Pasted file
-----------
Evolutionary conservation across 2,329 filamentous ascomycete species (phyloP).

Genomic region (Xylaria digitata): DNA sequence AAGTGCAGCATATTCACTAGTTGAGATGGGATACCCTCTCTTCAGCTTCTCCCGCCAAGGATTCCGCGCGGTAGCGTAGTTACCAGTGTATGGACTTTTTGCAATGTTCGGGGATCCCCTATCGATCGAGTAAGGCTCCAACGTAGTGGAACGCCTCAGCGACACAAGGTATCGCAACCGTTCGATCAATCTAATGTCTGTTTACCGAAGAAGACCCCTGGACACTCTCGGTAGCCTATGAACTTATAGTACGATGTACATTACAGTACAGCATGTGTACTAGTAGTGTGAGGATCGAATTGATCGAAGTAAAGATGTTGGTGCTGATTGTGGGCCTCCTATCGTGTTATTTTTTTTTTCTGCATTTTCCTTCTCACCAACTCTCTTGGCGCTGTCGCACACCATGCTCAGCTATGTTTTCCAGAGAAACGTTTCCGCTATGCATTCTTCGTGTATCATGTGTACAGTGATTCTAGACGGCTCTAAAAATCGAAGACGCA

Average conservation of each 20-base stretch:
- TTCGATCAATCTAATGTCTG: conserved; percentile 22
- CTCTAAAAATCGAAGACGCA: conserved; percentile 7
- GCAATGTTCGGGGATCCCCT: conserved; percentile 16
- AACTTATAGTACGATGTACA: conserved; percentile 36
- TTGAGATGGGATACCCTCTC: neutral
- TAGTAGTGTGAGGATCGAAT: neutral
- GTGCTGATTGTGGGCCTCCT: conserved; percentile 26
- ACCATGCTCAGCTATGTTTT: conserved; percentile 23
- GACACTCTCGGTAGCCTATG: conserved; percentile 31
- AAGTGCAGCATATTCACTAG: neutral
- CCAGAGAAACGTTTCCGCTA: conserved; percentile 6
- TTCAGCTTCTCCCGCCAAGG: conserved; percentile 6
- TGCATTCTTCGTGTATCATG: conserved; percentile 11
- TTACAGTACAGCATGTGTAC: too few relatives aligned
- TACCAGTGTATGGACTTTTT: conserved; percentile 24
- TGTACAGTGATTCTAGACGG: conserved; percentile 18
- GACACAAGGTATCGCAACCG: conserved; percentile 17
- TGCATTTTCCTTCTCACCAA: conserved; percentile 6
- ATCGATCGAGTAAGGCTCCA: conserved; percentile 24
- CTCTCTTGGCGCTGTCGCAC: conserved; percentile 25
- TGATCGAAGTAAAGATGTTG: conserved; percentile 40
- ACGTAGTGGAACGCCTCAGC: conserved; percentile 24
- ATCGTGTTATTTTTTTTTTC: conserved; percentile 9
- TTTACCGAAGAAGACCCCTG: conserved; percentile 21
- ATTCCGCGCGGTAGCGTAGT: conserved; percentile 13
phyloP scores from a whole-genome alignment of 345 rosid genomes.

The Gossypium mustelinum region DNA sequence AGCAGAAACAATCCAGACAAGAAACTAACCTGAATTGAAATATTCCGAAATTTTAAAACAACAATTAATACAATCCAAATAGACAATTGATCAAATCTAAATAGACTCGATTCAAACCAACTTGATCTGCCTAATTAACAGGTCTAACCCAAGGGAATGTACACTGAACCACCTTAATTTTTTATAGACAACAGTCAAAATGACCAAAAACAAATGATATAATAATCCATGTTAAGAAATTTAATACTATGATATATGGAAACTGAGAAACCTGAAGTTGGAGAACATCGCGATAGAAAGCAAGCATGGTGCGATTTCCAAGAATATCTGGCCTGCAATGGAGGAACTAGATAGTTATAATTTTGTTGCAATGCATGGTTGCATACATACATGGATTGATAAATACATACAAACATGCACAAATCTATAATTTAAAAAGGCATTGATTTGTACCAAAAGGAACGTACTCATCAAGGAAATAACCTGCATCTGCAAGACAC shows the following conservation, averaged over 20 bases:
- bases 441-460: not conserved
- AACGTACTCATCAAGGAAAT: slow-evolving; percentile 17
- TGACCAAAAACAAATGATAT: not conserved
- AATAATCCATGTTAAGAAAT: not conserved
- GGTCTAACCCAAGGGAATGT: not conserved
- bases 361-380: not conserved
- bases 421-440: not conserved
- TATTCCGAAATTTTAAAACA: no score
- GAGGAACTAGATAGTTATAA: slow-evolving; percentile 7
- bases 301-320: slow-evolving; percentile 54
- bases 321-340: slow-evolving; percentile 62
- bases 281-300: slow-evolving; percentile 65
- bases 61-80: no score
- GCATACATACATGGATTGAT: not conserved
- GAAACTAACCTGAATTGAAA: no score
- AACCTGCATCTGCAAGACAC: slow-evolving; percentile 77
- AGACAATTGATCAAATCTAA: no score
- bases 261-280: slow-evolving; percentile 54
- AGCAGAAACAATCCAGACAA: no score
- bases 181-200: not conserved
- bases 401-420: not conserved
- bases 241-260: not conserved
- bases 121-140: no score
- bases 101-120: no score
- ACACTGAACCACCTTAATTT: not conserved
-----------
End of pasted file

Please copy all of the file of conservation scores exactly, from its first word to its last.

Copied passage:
Evolutionary conservation across 2,329 filamentous ascomycete species (phyloP).

Genomic region (Xylaria digitata): DNA sequence AAGTGCAGCATATTCACTAGTTGAGATGGGATACCCTCTCTTCAGCTTCTCCCGCCAAGGATTCCGCGCGGTAGCGTAGTTACCAGTGTATGGACTTTTTGCAATGTTCGGGGATCCCCTATCGATCGAGTAAGGCTCCAACGTAGTGGAACGCCTCAGCGACACAAGGTATCGCAACCGTTCGATCAATCTAATGTCTGTTTACCGAAGAAGACCCCTGGACACTCTCGGTAGCCTATGAACTTATAGTACGATGTACATTACAGTACAGCATGTGTACTAGTAGTGTGAGGATCGAATTGATCGAAGTAAAGATGTTGGTGCTGATTGTGGGCCTCCTATCGTGTTATTTTTTTTTTCTGCATTTTCCTTCTCACCAACTCTCTTGGCGCTGTCGCACACCATGCTCAGCTATGTTTTCCAGAGAAACGTTTCCGCTATGCATTCTTCGTGTATCATGTGTACAGTGATTCTAGACGGCTCTAAAAATCGAAGACGCA

Average conservation of each 20-base stretch:
- TTCGATCAATCTAATGTCTG: conserved; percentile 22
- CTCTAAAAATCGAAGACGCA: conserved; percentile 7
- GCAATGTTCGGGGATCCCCT: conserved; percentile 16
- AACTTATAGTACGATGTACA: conserved; percentile 36
- TTGAGATGGGATACCCTCTC: neutral
- TAGTAGTGTGAGGATCGAAT: neutral
- GTGCTGATTGTGGGCCTCCT: conserved; percentile 26
- ACCATGCTCAGCTATGTTTT: conserved; percentile 23
- GACACTCTCGGTAGCCTATG: conserved; percentile 31
- AAGTGCAGCATATTCACTAG: neutral
- CCAGAGAAACGTTTCCGCTA: conserved; percentile 6
- TTCAGCTTCTCCCGCCAAGG: conserved; percentile 6
- TGCATTCTTCGTGTATCATG: conserved; percentile 11
- TTACAGTACAGCATGTGTAC: too few relatives aligned
- TACCAGTGTATGGACTTTTT: conserved; percentile 24
- TGTACAGTGATTCTAGACGG: conserved; percentile 18
- GACACAAGGTATCGCAACCG: conserved; percentile 17
- TGCATTTTCCTTCTCACCAA: conserved; percentile 6
- ATCGATCGAGTAAGGCTCCA: conserved; percentile 24
- CTCTCTTGGCGCTGTCGCAC: conserved; percentile 25
- TGATCGAAGTAAAGATGTTG: conserved; percentile 40
- ACGTAGTGGAACGCCTCAGC: conserved; percentile 24
- ATCGTGTTATTTTTTTTTTC: conserved; percentile 9
- TTTACCGAAGAAGACCCCTG: conserved; percentile 21
- ATTCCGCGCGGTAGCGTAGT: conserved; percentile 13
phyloP scores from a whole-genome alignment of 345 rosid genomes.

The Gossypium mustelinum region DNA sequence AGCAGAAACAATCCAGACAAGAAACTAACCTGAATTGAAATATTCCGAAATTTTAAAACAACAATTAATACAATCCAAATAGACAATTGATCAAATCTAAATAGACTCGATTCAAACCAACTTGATCTGCCTAATTAACAGGTCTAACCCAAGGGAATGTACACTGAACCACCTTAATTTTTTATAGACAACAGTCAAAATGACCAAAAACAAATGATATAATAATCCATGTTAAGAAATTTAATACTATGATATATGGAAACTGAGAAACCTGAAGTTGGAGAACATCGCGATAGAAAGCAAGCATGGTGCGATTTCCAAGAATATCTGGCCTGCAATGGAGGAACTAGATAGTTATAATTTTGTTGCAATGCATGGTTGCATACATACATGGATTGATAAATACATACAAACATGCACAAATCTATAATTTAAAAAGGCATTGATTTGTACCAAAAGGAACGTACTCATCAAGGAAATAACCTGCATCTGCAAGACAC shows the following conservation, averaged over 20 bases:
- bases 441-460: not conserved
- AACGTACTCATCAAGGAAAT: slow-evolving; percentile 17
- TGACCAAAAACAAATGATAT: not conserved
- AATAATCCATGTTAAGAAAT: not conserved
- GGTCTAACCCAAGGGAATGT: not conserved
- bases 361-380: not conserved
- bases 421-440: not conserved
- TATTCCGAAATTTTAAAACA: no score
- GAGGAACTAGATAGTTATAA: slow-evolving; percentile 7
- bases 301-320: slow-evolving; percentile 54
- bases 321-340: slow-evolving; percentile 62
- bases 281-300: slow-evolving; percentile 65
- bases 61-80: no score
- GCATACATACATGGATTGAT: not conserved
- GAAACTAACCTGAATTGAAA: no score
- AACCTGCATCTGCAAGACAC: slow-evolving; percentile 77
- AGACAATTGATCAAATCTAA: no score
- bases 261-280: slow-evolving; percentile 54
- AGCAGAAACAATCCAGACAA: no score
- bases 181-200: not conserved
- bases 401-420: not conserved
- bases 241-260: not conserved
- bases 121-140: no score
- bases 101-120: no score
- ACACTGAACCACCTTAATTT: not conserved